Slavoj Žižek: Say Anything

Film and the Historical Return

Studying Cinema


Book Reports

Observations on film art

Archive for November 2011

Silents nights: DVD stocking-stuffers for those long winter evenings

Von Morgens bis Mitternachts

Kristin here:

The year 2011 has been a good year for silent cinema on DVD. In time for the holiday shopping season, here’s an overview of some of the highlights.

One-stop shopping for the latest restorations

In the past we have recommended films released on DVD through the Munich Film Museum’s Edition Filmmuseum. We haven’t really emphasized enough, however, what a major resource this site is for film enthusiasts interested in restorations of older films and new editions of hard-to-see modern films (like the work of James Benning). Edition Filmmuseum sells not only its own impressive series of releases but also DVD editions of restorations by other major national European archives. Its website is available in German and English versions, and it is as easy to sign up and order DVDs there as it is through Amazon. The DVDs on offer can be browsed via a number of different categories, such as “Silent films,” “German movies,” and “Danish classics.” Releases from  Lobster Films and Flicker Alley are also available through Edition Filmmuseum. Have a look at its forthcoming releases here. North American educational institutions seeking public performance rights for many of these and other titles should contact Gartenberg Media Entertainment.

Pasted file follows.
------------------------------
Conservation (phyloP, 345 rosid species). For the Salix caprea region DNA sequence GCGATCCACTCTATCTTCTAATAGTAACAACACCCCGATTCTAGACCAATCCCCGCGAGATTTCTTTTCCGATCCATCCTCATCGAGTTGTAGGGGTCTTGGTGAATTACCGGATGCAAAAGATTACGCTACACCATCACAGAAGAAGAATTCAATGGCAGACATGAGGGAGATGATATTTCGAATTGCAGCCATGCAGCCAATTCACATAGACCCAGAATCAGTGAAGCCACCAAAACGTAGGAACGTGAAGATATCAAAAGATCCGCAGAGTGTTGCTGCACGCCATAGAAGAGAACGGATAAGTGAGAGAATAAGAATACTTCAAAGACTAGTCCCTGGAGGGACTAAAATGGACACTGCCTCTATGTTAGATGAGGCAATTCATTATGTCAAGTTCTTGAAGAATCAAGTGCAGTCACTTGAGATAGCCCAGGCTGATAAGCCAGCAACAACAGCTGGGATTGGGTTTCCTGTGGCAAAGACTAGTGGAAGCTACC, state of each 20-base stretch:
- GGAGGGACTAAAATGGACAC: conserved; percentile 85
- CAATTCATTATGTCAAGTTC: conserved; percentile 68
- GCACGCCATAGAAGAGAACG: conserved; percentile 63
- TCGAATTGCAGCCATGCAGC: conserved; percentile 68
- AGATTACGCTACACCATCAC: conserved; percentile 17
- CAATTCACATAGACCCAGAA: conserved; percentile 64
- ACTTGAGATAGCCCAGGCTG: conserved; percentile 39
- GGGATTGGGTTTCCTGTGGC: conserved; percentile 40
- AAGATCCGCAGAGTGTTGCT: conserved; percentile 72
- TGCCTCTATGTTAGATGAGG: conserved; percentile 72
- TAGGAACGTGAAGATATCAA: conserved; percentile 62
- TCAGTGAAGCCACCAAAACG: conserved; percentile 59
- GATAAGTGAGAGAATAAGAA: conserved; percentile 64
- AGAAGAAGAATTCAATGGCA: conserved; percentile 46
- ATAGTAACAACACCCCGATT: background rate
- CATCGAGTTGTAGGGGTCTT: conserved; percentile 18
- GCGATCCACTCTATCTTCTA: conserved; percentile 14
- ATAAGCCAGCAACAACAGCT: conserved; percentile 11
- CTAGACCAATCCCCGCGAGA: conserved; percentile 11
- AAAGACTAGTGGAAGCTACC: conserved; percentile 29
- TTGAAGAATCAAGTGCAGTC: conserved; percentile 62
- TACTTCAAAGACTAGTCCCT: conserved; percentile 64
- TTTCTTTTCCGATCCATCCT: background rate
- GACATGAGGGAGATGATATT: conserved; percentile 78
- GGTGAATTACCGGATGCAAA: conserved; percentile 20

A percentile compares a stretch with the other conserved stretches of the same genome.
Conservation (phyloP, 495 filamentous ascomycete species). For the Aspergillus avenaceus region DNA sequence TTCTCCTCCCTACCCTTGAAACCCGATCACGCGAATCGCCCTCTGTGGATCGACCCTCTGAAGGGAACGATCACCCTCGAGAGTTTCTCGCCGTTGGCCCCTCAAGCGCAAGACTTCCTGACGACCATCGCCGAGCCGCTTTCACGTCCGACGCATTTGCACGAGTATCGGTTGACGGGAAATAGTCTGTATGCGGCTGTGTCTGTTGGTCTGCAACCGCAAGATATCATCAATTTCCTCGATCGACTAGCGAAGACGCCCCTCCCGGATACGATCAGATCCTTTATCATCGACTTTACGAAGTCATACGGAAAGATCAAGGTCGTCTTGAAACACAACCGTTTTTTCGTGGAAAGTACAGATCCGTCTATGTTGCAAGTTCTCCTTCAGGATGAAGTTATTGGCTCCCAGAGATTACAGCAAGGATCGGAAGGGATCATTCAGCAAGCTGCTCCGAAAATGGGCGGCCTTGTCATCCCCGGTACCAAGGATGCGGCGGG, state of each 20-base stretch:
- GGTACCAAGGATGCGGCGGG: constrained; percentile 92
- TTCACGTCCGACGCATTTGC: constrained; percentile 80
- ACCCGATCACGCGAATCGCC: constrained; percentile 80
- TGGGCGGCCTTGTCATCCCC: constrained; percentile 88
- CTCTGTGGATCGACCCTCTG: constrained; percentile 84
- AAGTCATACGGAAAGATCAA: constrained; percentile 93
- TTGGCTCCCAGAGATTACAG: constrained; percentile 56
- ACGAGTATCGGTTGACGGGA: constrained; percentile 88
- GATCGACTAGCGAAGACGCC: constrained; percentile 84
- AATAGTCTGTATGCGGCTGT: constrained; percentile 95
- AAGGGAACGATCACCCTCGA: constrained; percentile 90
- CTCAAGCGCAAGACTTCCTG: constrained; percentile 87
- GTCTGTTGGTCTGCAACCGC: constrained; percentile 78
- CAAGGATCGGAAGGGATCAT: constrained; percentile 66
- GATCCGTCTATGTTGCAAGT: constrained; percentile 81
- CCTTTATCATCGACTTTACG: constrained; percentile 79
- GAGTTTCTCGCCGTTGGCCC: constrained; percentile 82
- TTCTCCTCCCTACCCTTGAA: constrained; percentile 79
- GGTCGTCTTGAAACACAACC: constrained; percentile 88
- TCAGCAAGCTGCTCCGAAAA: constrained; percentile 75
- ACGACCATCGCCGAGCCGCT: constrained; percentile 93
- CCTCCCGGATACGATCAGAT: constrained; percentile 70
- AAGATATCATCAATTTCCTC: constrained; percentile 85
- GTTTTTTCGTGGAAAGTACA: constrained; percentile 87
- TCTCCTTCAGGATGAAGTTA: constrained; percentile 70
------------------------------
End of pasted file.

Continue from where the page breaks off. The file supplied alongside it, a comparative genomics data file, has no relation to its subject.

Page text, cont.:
Scandinavia comes on strong

Danish and Swedish films show up fairly regularly on DVD these days, but Norwegian films are rarities. This year, though, there are two of them.